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WHAT'S NEW  ::  CSM & Microbiology

CSM & Microbiology

April 27, 2017
100 years of phage therapy: the Canadian connection

 April 27, 2017 is Human Phage Therapy Day, a celebration organized by the Institut Pasteur in Paris, France to commemorate the 100-year anniversary of the discovery of bacteriophages. Canada’s special connection to phages lies in the fact that Félix d'Hérelle, who co-discovered phages in 1917, spent his early years of experimentation in Montréal, Québec.

D’Hérelle, a self-taught scientist, pioneered the field of phage therapy, successfully curing humans suffering from dysentery and plague with phages as early as 1919 and 1920, respectively. D’Hérelle’s findings were largely overlooked following the gain in momentum of antibiotic therapy from World War II onward, but his recognition as a pioneer in the fields of theoretical and applied microbiology is exemplified by his 28 total nominations for the Nobel Prize between 1924 and 1937.

To commemorate D’Herelle and to foster research and education in the field, the Félix d’Hérelle Reference Center for Bacterial Viruses was established here at the Université Laval in Québec in 1982 as a repository for phages that aims to collect, conserve and distribute reference phages.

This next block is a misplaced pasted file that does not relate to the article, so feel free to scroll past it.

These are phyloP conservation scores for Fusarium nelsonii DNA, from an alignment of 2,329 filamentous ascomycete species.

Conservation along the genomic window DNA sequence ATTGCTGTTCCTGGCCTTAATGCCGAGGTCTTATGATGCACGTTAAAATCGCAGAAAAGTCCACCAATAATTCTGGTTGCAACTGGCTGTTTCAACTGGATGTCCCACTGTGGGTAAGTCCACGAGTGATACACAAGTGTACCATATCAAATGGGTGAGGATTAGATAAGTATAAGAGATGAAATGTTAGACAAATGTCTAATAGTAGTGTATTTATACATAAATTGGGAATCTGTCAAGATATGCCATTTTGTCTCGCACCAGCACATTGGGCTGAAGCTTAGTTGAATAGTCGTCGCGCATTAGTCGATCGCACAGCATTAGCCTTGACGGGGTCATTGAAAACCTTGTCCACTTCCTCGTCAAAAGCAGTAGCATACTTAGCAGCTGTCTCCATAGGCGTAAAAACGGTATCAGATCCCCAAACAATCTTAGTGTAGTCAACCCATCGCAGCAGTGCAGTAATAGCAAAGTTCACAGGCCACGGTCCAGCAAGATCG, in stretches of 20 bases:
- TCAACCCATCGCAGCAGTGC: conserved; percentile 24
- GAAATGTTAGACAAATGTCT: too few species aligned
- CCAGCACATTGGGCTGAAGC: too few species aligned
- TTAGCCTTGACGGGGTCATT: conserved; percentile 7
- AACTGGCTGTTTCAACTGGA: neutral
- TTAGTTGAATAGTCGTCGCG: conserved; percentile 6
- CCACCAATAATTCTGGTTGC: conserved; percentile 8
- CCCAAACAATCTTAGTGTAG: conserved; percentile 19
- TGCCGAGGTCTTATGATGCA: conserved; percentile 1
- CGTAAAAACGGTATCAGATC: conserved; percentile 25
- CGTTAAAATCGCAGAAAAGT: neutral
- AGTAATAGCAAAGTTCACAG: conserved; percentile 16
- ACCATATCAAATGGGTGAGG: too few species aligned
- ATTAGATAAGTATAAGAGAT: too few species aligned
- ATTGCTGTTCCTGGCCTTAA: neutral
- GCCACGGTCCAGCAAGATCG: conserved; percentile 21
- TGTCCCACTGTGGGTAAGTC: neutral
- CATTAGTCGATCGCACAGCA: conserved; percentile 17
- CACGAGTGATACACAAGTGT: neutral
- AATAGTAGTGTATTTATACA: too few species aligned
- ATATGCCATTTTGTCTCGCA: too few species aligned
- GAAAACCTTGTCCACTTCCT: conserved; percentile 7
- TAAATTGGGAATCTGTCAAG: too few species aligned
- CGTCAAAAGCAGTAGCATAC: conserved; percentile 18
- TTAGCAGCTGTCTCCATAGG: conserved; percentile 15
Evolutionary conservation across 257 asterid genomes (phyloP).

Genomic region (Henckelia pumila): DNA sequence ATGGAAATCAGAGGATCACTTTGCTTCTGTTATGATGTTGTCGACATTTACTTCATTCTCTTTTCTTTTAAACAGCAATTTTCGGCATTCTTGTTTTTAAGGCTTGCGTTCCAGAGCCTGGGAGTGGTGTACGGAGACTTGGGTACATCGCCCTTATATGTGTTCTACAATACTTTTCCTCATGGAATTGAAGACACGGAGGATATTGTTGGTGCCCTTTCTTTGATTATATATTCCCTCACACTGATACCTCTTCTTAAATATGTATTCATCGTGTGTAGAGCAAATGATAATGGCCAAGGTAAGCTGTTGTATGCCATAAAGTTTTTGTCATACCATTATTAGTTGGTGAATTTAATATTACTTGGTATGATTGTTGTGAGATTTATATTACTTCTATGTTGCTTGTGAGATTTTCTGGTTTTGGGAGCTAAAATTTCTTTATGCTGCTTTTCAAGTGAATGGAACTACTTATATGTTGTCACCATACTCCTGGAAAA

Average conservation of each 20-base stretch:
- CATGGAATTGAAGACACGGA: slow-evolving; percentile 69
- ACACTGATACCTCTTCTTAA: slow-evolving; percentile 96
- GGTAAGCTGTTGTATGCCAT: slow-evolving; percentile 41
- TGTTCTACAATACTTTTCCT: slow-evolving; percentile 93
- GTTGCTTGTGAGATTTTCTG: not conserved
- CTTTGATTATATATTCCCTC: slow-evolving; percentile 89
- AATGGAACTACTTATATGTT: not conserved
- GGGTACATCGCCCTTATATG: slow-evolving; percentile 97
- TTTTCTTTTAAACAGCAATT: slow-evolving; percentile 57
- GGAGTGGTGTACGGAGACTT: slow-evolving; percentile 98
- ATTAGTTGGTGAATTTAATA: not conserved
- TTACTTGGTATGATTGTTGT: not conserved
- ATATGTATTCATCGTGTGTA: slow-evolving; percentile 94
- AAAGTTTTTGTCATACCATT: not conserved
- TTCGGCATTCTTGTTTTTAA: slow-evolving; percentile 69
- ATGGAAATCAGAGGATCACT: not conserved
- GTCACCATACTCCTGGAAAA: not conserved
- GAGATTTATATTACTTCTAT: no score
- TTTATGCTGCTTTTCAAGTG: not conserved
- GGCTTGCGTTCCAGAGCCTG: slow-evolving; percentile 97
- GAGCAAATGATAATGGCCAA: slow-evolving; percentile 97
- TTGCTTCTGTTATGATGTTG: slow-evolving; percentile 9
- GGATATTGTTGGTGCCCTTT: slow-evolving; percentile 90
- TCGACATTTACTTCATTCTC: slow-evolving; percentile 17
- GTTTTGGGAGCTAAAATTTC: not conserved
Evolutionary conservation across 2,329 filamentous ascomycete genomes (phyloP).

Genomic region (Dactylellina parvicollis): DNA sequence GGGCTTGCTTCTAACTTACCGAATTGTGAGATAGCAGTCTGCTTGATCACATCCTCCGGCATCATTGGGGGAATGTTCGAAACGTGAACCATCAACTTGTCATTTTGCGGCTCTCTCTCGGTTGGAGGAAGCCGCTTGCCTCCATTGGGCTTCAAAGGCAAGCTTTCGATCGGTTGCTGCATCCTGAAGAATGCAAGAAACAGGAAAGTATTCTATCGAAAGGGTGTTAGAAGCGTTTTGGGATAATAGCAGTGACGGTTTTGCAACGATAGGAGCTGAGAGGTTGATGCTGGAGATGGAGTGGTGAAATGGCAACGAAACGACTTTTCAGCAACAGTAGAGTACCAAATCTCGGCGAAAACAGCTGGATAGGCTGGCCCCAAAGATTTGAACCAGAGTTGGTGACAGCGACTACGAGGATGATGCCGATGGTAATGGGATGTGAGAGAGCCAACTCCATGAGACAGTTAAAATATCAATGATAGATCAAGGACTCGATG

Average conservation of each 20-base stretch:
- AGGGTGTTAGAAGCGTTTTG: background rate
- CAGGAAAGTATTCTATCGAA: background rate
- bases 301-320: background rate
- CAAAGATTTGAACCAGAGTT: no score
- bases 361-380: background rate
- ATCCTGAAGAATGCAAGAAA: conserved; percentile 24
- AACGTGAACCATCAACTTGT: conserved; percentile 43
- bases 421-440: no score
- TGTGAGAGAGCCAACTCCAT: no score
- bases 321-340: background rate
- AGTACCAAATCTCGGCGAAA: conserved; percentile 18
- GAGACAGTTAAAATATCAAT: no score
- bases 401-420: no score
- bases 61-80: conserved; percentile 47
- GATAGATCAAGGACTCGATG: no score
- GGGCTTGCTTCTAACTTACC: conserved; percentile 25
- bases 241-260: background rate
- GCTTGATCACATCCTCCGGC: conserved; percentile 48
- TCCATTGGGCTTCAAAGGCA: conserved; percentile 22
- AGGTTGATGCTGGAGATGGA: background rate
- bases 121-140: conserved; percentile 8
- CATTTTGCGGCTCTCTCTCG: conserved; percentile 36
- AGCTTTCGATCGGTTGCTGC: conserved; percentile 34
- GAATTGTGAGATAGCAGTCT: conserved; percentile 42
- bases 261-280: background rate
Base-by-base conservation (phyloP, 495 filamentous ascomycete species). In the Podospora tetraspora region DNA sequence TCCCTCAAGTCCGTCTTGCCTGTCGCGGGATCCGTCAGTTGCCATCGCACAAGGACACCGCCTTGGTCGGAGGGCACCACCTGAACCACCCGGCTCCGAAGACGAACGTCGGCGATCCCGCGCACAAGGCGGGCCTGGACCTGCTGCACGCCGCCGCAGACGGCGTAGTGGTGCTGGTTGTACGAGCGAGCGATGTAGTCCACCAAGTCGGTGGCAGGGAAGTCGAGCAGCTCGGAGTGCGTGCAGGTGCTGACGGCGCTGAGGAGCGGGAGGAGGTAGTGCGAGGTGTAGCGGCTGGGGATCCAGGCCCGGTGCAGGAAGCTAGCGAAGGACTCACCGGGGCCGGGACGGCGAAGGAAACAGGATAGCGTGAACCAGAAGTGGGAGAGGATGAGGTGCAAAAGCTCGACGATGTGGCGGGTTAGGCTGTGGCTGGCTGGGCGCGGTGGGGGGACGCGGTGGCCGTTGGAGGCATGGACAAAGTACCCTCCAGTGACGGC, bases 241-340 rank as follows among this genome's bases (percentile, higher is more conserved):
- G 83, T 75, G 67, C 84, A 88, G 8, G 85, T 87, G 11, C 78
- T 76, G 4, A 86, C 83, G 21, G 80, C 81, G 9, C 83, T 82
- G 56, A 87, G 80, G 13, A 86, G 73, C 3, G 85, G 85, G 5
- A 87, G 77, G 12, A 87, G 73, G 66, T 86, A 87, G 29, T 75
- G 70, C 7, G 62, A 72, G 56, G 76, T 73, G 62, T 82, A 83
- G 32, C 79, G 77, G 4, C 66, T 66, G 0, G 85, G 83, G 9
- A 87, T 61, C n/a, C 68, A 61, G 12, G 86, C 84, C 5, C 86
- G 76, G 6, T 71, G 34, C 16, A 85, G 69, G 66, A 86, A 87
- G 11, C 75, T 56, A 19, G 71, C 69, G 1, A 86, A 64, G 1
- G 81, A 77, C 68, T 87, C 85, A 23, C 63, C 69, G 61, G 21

Nowadays, phage therapy is regaining momentum due to an increasing recognition of the utility of phages as treatments for antibiotic resistant bacterial infections. The exciting progress in this field could hardly be better illustrated than by an article published just this week by the UC San Diego Health Newsroom describing the successful use of phages to cure a 69-year old professor of systemic multi-drug resistant Acinetobacter baumannii infection last year.

Article written by Jessica Sacher, PhD Candidate, University of Alberta.

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